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Eel Hunting..

Thread Status: Hello , There was no answer in this thread for more than 60 days.
It can take a long time to get an up-to-date response or contact with relevant users.

Pekka

neoprene dreamer
Aug 22, 2001
790
60
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I have thought of adding Eel to my menu.. and that means I gotta go and spear some.. mut ans I have found out that those creatures can grow quite big.. is there something I should do different from hunding fish?.. Shot through the head should calm one down nicely right?
Any experiences? let me know as I think some time this week I am heading to the sea at night to go see some eels and say hello with my gun.. :)

Safe diving to you all
Pekka
 

Murat

Promethian
Jun 21, 2002
2,982
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In here some speros hunting murray eels. My cousin shoot them also. I ate one, it was quite tasty with white flesh and no bone in the middle. However the tail part is a bit bony. They always get close to eel and shot to head, the fnish it with knife. But be carefull they have nasty teeths.
 

Seal

Deepsy
Apr 29, 2003
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Shooting an eel through the head will definetly not calm it down.

I shot several this summer, what happens is they go crazy when they get shot, and curls up around the spear. I shot one with a perfect headshot, and it just split it's head on the spear and swam away with a split head!

Well good luck anyway, just grab it and cut their head of imidiatly after you shoot it.
 

Adrian

Deeper Blue Beachcomber
Supporter
Nov 23, 2002
2,691
533
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Cautionary tales...

Here's a bit I posted some time ago about a moray:

There are more ways to use a knife than to get untangled from lines - what if the fish catches YOU?!!!

I knew a pro lobster fisherman (Harry Menger) in the Virgin Islands that had a painful encounter with a moray. Reaching into a hole with a snare to get a lobster, a large moray latched onto his hand, biting hard on the index and heart fingers - then it tensed itself up in the hole and there was no way Harry could get back to the surface without leaving his fingers behind.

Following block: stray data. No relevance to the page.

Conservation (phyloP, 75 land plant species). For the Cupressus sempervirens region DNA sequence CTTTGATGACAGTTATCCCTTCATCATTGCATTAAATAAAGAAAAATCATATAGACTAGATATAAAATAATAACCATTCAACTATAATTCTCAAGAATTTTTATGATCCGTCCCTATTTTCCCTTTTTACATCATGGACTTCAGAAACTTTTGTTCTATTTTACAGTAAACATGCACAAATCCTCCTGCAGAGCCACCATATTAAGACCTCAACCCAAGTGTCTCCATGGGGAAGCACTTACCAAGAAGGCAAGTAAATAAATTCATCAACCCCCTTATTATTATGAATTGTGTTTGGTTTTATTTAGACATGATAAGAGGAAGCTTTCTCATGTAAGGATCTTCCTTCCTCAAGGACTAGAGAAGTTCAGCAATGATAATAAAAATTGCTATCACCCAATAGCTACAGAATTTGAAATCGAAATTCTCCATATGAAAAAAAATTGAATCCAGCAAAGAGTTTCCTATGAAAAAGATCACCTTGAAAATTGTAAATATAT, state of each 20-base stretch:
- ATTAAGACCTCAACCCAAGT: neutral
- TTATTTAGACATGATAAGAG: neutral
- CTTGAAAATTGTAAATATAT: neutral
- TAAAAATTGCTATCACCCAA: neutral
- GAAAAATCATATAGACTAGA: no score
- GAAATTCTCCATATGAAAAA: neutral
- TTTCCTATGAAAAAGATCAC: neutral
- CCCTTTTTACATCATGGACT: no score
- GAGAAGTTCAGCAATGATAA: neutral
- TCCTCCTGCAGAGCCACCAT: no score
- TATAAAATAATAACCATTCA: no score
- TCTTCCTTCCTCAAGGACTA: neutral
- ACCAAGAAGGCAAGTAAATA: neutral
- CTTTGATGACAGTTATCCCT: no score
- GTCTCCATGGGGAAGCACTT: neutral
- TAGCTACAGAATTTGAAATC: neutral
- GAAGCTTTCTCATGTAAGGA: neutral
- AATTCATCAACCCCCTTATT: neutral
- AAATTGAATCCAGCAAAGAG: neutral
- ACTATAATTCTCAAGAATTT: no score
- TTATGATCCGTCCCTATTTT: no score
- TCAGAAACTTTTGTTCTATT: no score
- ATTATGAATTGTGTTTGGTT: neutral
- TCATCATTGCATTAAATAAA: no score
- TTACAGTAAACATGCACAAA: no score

By pure and absolute luck it was the first day he wore a knife! He had to cut off the head of the moray (can you imagine doing it all in one breath?) and once back on his boat had to open the jaws with a pair of pliers.

At that time he was considered about the fifth best freediver in the world - around 1968. That probably helped him keep his calm while patiently cutting off the head of the moray.


So make sure you don't get bitten! :duh


Adrian
 
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shaneshac

FIN TRASHER
Oct 8, 2002
1,874
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Use 7mm shafts or thicker. They will tie themselves in knots (especially big conger eels 10kg plus) and screwup your shaft
 

Murat

Promethian
Jun 21, 2002
2,982
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My cousin regullarly shoots murray with 6mm cressi shaft. He cought up to 1-1.5 meter. He shoots it from head then murray immediately wrap itself on the shaft. When its wrapped on the shaft its the time to kill with the knife.
 

shaneshac

FIN TRASHER
Oct 8, 2002
1,874
178
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Not if its over 10 kilos. My hands aren't big enough to get a good hold on the neck. I use a second shot on the tail end and stretch it so it doesn't coil. Then you can kill it
 

w3ac

I should be working
Nov 8, 2002